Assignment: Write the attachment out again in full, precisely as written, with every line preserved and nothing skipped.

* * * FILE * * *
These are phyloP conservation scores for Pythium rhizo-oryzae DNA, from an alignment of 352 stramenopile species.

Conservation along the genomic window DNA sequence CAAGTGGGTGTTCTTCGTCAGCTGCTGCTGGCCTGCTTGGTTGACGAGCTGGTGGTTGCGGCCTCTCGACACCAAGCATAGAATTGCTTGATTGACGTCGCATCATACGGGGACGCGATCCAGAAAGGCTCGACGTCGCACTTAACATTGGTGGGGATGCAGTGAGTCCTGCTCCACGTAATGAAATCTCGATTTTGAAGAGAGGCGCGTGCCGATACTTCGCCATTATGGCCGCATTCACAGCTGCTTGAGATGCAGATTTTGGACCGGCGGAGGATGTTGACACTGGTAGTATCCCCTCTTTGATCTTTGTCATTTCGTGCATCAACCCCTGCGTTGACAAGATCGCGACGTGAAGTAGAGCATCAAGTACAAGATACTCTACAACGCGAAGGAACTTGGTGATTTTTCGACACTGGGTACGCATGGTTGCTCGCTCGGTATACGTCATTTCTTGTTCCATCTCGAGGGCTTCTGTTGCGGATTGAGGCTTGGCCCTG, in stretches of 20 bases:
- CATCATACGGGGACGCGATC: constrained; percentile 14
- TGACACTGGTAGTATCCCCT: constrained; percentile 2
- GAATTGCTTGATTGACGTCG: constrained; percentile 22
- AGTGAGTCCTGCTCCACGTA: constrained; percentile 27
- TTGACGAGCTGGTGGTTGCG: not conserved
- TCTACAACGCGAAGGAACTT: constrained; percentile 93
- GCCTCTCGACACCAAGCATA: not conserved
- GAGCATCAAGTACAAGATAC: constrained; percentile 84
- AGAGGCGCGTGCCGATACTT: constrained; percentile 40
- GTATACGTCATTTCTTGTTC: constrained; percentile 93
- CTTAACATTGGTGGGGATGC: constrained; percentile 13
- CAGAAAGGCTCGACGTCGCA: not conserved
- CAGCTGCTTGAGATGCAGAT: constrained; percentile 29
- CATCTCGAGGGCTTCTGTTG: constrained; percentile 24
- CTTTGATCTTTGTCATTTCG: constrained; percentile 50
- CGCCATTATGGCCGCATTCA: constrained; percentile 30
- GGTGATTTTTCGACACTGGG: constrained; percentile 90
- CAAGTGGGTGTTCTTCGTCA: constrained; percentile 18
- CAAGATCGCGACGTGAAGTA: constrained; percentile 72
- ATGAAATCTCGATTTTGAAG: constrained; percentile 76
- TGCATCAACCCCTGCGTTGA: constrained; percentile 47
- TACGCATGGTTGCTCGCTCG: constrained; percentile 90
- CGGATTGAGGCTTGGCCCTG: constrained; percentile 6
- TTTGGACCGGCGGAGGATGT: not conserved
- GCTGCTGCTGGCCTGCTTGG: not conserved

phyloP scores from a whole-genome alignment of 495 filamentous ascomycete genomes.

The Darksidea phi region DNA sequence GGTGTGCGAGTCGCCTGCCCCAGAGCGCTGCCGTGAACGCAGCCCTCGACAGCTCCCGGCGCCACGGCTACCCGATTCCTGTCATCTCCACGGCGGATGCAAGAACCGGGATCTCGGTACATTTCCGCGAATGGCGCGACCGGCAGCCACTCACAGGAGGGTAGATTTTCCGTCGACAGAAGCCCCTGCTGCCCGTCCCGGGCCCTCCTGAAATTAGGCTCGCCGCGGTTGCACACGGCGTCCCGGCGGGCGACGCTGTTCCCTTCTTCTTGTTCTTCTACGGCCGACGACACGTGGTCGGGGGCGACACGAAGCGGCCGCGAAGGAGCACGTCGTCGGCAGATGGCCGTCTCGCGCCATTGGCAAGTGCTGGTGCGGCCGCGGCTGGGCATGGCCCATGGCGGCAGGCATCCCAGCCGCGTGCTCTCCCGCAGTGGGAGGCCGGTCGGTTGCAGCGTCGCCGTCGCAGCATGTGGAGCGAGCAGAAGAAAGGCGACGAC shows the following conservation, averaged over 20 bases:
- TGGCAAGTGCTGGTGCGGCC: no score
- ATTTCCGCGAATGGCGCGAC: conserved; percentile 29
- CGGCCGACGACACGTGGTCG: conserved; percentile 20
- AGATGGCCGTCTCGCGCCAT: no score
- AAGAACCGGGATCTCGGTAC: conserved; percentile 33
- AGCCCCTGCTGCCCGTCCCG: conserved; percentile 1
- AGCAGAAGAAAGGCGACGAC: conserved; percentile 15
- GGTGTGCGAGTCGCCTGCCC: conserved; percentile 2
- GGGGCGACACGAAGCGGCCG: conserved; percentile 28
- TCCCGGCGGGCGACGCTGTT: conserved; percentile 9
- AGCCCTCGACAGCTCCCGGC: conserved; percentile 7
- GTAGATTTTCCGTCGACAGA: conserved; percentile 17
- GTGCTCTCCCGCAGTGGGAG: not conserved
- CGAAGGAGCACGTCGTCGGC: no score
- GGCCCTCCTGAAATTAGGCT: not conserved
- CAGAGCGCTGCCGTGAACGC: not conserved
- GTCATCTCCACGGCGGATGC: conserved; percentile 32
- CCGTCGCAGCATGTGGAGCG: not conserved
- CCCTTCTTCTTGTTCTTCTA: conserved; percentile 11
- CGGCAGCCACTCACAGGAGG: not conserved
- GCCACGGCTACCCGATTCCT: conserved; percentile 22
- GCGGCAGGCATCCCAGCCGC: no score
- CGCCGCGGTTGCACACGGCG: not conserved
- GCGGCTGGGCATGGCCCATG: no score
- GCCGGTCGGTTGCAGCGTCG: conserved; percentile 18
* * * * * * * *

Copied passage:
These are phyloP conservation scores for Pythium rhizo-oryzae DNA, from an alignment of 352 stramenopile species.

Conservation along the genomic window DNA sequence CAAGTGGGTGTTCTTCGTCAGCTGCTGCTGGCCTGCTTGGTTGACGAGCTGGTGGTTGCGGCCTCTCGACACCAAGCATAGAATTGCTTGATTGACGTCGCATCATACGGGGACGCGATCCAGAAAGGCTCGACGTCGCACTTAACATTGGTGGGGATGCAGTGAGTCCTGCTCCACGTAATGAAATCTCGATTTTGAAGAGAGGCGCGTGCCGATACTTCGCCATTATGGCCGCATTCACAGCTGCTTGAGATGCAGATTTTGGACCGGCGGAGGATGTTGACACTGGTAGTATCCCCTCTTTGATCTTTGTCATTTCGTGCATCAACCCCTGCGTTGACAAGATCGCGACGTGAAGTAGAGCATCAAGTACAAGATACTCTACAACGCGAAGGAACTTGGTGATTTTTCGACACTGGGTACGCATGGTTGCTCGCTCGGTATACGTCATTTCTTGTTCCATCTCGAGGGCTTCTGTTGCGGATTGAGGCTTGGCCCTG, in stretches of 20 bases:
- CATCATACGGGGACGCGATC: constrained; percentile 14
- TGACACTGGTAGTATCCCCT: constrained; percentile 2
- GAATTGCTTGATTGACGTCG: constrained; percentile 22
- AGTGAGTCCTGCTCCACGTA: constrained; percentile 27
- TTGACGAGCTGGTGGTTGCG: not conserved
- TCTACAACGCGAAGGAACTT: constrained; percentile 93
- GCCTCTCGACACCAAGCATA: not conserved
- GAGCATCAAGTACAAGATAC: constrained; percentile 84
- AGAGGCGCGTGCCGATACTT: constrained; percentile 40
- GTATACGTCATTTCTTGTTC: constrained; percentile 93
- CTTAACATTGGTGGGGATGC: constrained; percentile 13
- CAGAAAGGCTCGACGTCGCA: not conserved
- CAGCTGCTTGAGATGCAGAT: constrained; percentile 29
- CATCTCGAGGGCTTCTGTTG: constrained; percentile 24
- CTTTGATCTTTGTCATTTCG: constrained; percentile 50
- CGCCATTATGGCCGCATTCA: constrained; percentile 30
- GGTGATTTTTCGACACTGGG: constrained; percentile 90
- CAAGTGGGTGTTCTTCGTCA: constrained; percentile 18
- CAAGATCGCGACGTGAAGTA: constrained; percentile 72
- ATGAAATCTCGATTTTGAAG: constrained; percentile 76
- TGCATCAACCCCTGCGTTGA: constrained; percentile 47
- TACGCATGGTTGCTCGCTCG: constrained; percentile 90
- CGGATTGAGGCTTGGCCCTG: constrained; percentile 6
- TTTGGACCGGCGGAGGATGT: not conserved
- GCTGCTGCTGGCCTGCTTGG: not conserved

phyloP scores from a whole-genome alignment of 495 filamentous ascomycete genomes.

The Darksidea phi region DNA sequence GGTGTGCGAGTCGCCTGCCCCAGAGCGCTGCCGTGAACGCAGCCCTCGACAGCTCCCGGCGCCACGGCTACCCGATTCCTGTCATCTCCACGGCGGATGCAAGAACCGGGATCTCGGTACATTTCCGCGAATGGCGCGACCGGCAGCCACTCACAGGAGGGTAGATTTTCCGTCGACAGAAGCCCCTGCTGCCCGTCCCGGGCCCTCCTGAAATTAGGCTCGCCGCGGTTGCACACGGCGTCCCGGCGGGCGACGCTGTTCCCTTCTTCTTGTTCTTCTACGGCCGACGACACGTGGTCGGGGGCGACACGAAGCGGCCGCGAAGGAGCACGTCGTCGGCAGATGGCCGTCTCGCGCCATTGGCAAGTGCTGGTGCGGCCGCGGCTGGGCATGGCCCATGGCGGCAGGCATCCCAGCCGCGTGCTCTCCCGCAGTGGGAGGCCGGTCGGTTGCAGCGTCGCCGTCGCAGCATGTGGAGCGAGCAGAAGAAAGGCGACGAC shows the following conservation, averaged over 20 bases:
- TGGCAAGTGCTGGTGCGGCC: no score
- ATTTCCGCGAATGGCGCGAC: conserved; percentile 29
- CGGCCGACGACACGTGGTCG: conserved; percentile 20
- AGATGGCCGTCTCGCGCCAT: no score
- AAGAACCGGGATCTCGGTAC: conserved; percentile 33
- AGCCCCTGCTGCCCGTCCCG: conserved; percentile 1
- AGCAGAAGAAAGGCGACGAC: conserved; percentile 15
- GGTGTGCGAGTCGCCTGCCC: conserved; percentile 2
- GGGGCGACACGAAGCGGCCG: conserved; percentile 28
- TCCCGGCGGGCGACGCTGTT: conserved; percentile 9
- AGCCCTCGACAGCTCCCGGC: conserved; percentile 7
- GTAGATTTTCCGTCGACAGA: conserved; percentile 17
- GTGCTCTCCCGCAGTGGGAG: not conserved
- CGAAGGAGCACGTCGTCGGC: no score
- GGCCCTCCTGAAATTAGGCT: not conserved
- CAGAGCGCTGCCGTGAACGC: not conserved
- GTCATCTCCACGGCGGATGC: conserved; percentile 32
- CCGTCGCAGCATGTGGAGCG: not conserved
- CCCTTCTTCTTGTTCTTCTA: conserved; percentile 11
- CGGCAGCCACTCACAGGAGG: not conserved
- GCCACGGCTACCCGATTCCT: conserved; percentile 22
- GCGGCAGGCATCCCAGCCGC: no score
- CGCCGCGGTTGCACACGGCG: not conserved
- GCGGCTGGGCATGGCCCATG: no score
- GCCGGTCGGTTGCAGCGTCG: conserved; percentile 18